Over the past year, I’ve thought up a lot of topics that I thought could make for interesting blog posts. (Really, it’s just a notebook filled with incomplete, haphazardly constructed lists of random words, phrases, and scribbles.) A topic that never really made the cut was about modern children, or as they say, “kids these days.” What inspired this topic a year ago was bitterness — only seeing kids wearing technological masks. I feel old for saying this, and in the grand scheme of things, I’m not old at all. I know that real adults all over the world are snickering at me right now. I can feel it.
But I miss those days. I don’t remember the last time I felt the subtle rush of anticipation when I had to wait until the next day at school to see and talk to my friends. I’m one of the few who still vaguely maintain participation in the United States Postal Service. In fact, I don’t know any of my friends who send personal letters via snail mail. I didn’t get a cell phone until I was sixteen. I didn’t get my own computer until senior year of high school. My prized possession throughout middle school was my blue Creative ZEN Nano MP3 player and then later my SanDisk Sansa Fuze, which I was glued to up until junior high when my brother bought me an iPod. (Video games were nonexistent in my childhood, and the gaming world is still a mystery to me, so I have no input on the evolution of gaming technology.)
Well, today I was out in my neighborhood riding around on a Penny board, and on my way back to my house, this kid approached me. He was carrying a longboard, and he said to me, “My parents said they saw someone skateboarding, so they told me to come outside.” He was a small-ish, skinny kid, but he had muscles on those lanky arms. I introduced myself, as did he, and we shook hands. So we started talking, sitting on our boards in the middle of the street. I found out that he was only thirteen, going into eighth grade. He told me that he really likes to draw and play video games. He told me about a strength training camp he’s going to. He told me about what his parents do and how smart his little ten-year-old brother is.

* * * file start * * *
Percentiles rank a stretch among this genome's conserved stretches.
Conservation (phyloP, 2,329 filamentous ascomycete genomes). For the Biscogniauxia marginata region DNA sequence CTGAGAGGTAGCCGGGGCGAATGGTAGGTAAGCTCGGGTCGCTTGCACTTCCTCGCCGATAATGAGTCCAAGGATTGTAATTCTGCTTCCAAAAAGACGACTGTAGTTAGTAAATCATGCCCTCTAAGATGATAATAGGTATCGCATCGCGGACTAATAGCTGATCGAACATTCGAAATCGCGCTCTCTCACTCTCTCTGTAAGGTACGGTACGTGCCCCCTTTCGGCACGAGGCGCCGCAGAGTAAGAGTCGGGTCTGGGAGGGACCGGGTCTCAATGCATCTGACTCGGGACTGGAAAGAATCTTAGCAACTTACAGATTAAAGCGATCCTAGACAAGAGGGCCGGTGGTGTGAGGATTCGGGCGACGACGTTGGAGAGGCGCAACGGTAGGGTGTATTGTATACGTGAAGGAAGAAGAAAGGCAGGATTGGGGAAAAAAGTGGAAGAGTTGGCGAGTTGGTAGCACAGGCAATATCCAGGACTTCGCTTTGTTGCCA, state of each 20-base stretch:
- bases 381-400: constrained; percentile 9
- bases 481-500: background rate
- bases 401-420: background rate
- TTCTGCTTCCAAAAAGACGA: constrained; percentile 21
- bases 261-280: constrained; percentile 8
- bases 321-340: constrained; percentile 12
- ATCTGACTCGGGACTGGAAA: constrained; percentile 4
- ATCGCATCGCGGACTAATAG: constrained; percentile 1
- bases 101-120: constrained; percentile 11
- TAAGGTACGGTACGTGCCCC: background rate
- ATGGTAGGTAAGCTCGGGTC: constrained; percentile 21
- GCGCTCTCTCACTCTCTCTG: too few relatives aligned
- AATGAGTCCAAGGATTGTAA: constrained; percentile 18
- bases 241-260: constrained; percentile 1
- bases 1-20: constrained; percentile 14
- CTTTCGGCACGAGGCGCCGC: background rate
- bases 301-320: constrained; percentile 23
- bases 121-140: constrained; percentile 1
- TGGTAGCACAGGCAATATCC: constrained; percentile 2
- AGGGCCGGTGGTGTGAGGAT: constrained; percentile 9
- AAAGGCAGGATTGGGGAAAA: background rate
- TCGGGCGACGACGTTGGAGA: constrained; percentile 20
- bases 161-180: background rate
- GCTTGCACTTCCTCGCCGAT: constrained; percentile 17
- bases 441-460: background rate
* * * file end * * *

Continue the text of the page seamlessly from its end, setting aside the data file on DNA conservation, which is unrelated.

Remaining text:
This whole time, I’m thinking, Wow, I don’t meet a lot of kids like him. But honestly, I don’t spend much time around kids anyway. I’m the youngest in my family and among most of my parents’ friends’ families. After leaving grade school, I really don’t know or talk to anybody that much younger than me. It’s always about my future, my career, about how school is going, about if I’m excited to turn twenty-one, about getting internships and jobs, about moving into my own apartment. It’s always about the stuff that I haven’t got a clue about.
It had been getting late, but he seemed to actually enjoy our conversation. He said that he and his mom went to iFly to try indoor skydiving. He said that when he was in fourth grade, his robotics team won second place in a competition. He said that he climbed the world’s tallest climbing wall (not fact-checked.. haha). He said that he likes all the scariest rides at Six Flags, how his cousin would get scared and scream super loud, and he would just shut his eyes.
And then he said this, “After I finish college, I’m just gonna go adventure. I don’t think I could live a boring life.”
When I was thirteen, I didn’t even know what college was, much less know what I wanted to do some ten plus years down the line. He changed my perspective on “kids these days.” Yes, most of them are ignorant and “don’t know any better” because they are, essentially, children. But having such a real conversation with someone so young, seeing those ambitious eyes that I am only just now trying to embrace, was just so strange and refreshing. It was inspiring me, so I left him with this: I told him to hold on to those things that make him happy, like drawing and skateboarding and video games. I told him that his adult life will be whatever he chooses to make of it. If he wants to go adventure, then he’ll go adventure. Simple as that.
And I should really take my own advice. As should you, reading this. I think that this kid has, at a mere thirteen years, figured out the fundamental basis for a positive and exciting life, a certain wanderlust that will allow you to go wherever your heart desires.